At the start of Mr. Biden’s term, White House officials held out hope that differences with Russia could be managed so the administration could focus on problems at home and the rise of China. The U.S. wouldn’t seek a “reset” in the U.S.-Russian relationship as the Obama administration did early in 2009. But neither would it greatly escalate the pressure to roll back Russian gains along its periphery or in the Middle East.

By massing forces near Ukraine, Mr. Putin forced his concerns to the front burner at the White House and has posed challenges for Mr. Biden as he seeks to lead the Western alliance.

Mr. Biden said Wednesday that he hoped by Friday to announce meetings between the U.S. and at least four NATO nations and Russia.

On Thursday night, however, a senior Biden administration official indicated that further consultations would be needed before the format for any talks could be settled.

“Within the next couple of days we are obviously going to continue talking to our European partners. We are going to continue talking with our Russian partners and finding a way forward,” the official said. “We are, of course, prepared to talk to the Russians about this full set of issues.”

Western officials said on Wednesday that the NATO participants would likely include the U.S., Britain, France, Germany and Italy. In Central and Eastern Europe, officials expressed frustration that such an arrangement would sideline them from the talks.

“Of course this bothers us, although we are not surprised by this approach,” said a Polish foreign ministry official.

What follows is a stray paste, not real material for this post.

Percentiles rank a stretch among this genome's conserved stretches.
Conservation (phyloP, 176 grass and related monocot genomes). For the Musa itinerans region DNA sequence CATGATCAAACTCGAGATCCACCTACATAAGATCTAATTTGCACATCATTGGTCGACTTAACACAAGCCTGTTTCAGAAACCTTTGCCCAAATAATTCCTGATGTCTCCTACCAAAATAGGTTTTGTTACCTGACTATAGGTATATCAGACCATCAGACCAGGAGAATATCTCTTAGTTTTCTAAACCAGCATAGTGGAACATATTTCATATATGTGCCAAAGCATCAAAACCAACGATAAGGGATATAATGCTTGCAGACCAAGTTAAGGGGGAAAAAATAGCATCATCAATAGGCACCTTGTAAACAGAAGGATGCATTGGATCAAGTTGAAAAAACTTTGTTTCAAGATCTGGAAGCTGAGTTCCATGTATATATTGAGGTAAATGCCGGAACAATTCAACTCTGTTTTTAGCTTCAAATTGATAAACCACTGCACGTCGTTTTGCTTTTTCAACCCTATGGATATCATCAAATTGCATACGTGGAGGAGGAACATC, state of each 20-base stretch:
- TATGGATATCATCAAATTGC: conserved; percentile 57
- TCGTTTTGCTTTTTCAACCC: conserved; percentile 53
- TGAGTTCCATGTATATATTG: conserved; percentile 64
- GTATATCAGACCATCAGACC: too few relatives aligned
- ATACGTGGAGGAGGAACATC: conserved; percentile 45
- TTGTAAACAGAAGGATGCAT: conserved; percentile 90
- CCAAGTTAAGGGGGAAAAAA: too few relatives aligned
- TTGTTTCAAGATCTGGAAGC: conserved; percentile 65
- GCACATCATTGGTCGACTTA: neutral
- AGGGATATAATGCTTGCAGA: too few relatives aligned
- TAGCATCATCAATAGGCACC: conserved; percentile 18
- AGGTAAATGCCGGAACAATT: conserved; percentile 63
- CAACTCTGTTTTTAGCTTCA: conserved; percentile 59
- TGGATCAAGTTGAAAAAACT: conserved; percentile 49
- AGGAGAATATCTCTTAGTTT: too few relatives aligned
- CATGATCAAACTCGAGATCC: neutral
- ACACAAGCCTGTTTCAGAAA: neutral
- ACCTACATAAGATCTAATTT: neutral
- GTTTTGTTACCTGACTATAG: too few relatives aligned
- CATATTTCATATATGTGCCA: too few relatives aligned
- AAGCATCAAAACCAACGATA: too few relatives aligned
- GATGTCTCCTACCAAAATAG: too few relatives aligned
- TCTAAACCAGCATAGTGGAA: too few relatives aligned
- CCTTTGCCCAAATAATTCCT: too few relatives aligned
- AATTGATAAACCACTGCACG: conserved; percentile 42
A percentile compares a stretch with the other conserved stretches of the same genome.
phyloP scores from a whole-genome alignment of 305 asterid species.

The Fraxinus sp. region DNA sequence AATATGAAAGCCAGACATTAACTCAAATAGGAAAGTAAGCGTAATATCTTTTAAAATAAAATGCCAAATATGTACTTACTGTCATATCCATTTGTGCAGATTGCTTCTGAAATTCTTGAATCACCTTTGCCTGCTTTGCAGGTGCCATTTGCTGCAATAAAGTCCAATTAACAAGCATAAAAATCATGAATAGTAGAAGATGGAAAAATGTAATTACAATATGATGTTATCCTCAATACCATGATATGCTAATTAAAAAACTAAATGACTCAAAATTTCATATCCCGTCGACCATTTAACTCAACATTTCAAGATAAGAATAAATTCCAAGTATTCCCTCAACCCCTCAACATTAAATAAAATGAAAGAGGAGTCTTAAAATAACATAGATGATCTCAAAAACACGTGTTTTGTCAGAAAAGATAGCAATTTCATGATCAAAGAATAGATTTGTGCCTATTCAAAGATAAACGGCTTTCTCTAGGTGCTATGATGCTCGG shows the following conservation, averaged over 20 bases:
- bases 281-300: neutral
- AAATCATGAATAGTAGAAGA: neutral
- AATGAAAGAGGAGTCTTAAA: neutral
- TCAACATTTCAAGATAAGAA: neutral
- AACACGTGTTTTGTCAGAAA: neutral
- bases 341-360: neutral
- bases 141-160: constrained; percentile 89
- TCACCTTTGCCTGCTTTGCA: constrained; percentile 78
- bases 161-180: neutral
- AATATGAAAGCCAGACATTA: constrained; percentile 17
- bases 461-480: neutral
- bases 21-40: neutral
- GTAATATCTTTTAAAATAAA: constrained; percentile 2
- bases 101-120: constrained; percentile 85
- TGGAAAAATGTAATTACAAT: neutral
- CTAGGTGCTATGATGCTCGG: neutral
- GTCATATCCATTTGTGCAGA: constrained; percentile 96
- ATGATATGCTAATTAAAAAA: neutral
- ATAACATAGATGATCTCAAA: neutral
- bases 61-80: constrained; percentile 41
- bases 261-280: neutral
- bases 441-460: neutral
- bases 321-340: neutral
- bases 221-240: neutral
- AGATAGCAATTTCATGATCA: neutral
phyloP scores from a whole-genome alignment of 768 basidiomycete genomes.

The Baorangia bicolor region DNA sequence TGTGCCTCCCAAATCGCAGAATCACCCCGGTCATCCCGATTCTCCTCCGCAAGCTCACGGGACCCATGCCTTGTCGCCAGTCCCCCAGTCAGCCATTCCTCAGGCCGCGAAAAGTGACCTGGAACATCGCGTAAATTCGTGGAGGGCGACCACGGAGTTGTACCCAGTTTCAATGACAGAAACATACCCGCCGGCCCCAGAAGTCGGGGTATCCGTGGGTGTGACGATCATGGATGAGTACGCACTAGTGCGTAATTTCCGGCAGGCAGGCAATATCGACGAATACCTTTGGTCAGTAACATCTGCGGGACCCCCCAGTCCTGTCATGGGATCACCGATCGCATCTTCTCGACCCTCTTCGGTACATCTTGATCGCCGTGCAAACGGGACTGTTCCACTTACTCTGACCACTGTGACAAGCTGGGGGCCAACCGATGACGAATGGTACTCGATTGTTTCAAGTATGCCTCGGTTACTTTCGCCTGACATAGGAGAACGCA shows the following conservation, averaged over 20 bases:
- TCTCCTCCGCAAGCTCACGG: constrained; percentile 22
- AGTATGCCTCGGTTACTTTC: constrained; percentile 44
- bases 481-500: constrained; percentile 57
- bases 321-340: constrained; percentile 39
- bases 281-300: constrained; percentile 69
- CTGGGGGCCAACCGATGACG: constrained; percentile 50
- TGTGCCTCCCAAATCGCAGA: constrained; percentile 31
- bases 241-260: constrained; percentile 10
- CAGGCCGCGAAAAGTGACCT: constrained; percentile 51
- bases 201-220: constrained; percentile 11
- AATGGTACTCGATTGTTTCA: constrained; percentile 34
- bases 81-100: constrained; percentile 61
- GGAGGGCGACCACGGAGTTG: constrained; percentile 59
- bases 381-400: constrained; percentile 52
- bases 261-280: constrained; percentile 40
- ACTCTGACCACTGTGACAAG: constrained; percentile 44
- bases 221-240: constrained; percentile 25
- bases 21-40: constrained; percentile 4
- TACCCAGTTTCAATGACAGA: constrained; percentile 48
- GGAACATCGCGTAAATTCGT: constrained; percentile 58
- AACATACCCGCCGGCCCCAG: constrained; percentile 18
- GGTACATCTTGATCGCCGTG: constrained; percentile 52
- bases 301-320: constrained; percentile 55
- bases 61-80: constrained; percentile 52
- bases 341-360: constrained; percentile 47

Anxieties among some East European officials were also heightened Wednesday when Mr. Biden said his goal in the talks was to see if it was possible to work out “accommodations” with Moscow “as it relates to bringing down the temperature on the eastern front.”

Mr. Biden didn’t spell out what accommodations he had in mind, and the White House has been considering an array of options that include scaling back U.S. military exercises in Europe, officials said.

Mr. Graham said the U.S. might be able to allay Moscow by discussing constraints on both sides’ troops and weaponry near Russian borders, similar to agreements that reduced tension in the Cold War.

While Mr. Biden ruled out sending U.S. troops to Ukraine if Russia attacks the country, he has said he was prepared to impose severe economic sanctions on Russia and to send additional military support to Ukraine.

Whether the beginning of talks would ease tensions over Moscow’s military moves is unknown.

National Security Jake Sullivan said that Mr. Biden told Mr. Putin in their Tuesday call that the Russians should reduce their military pressure on Ukraine once talks get under way. “Diplomacy has to come in the context of de-escalation rather than escalation,” Mr. Sullivan said.

But no indication has emerged that Moscow is prepared to do so. Ivan Safranchuk, professor at Moscow State University for International Relations, said the Kremlin was likely to keep up the military pressure as leverage in the talks.

“Russia wants to make sure this issue is put on the right track and is moving in the right direction,” he said.

This story has been published from a wire agency feed without modifications to the text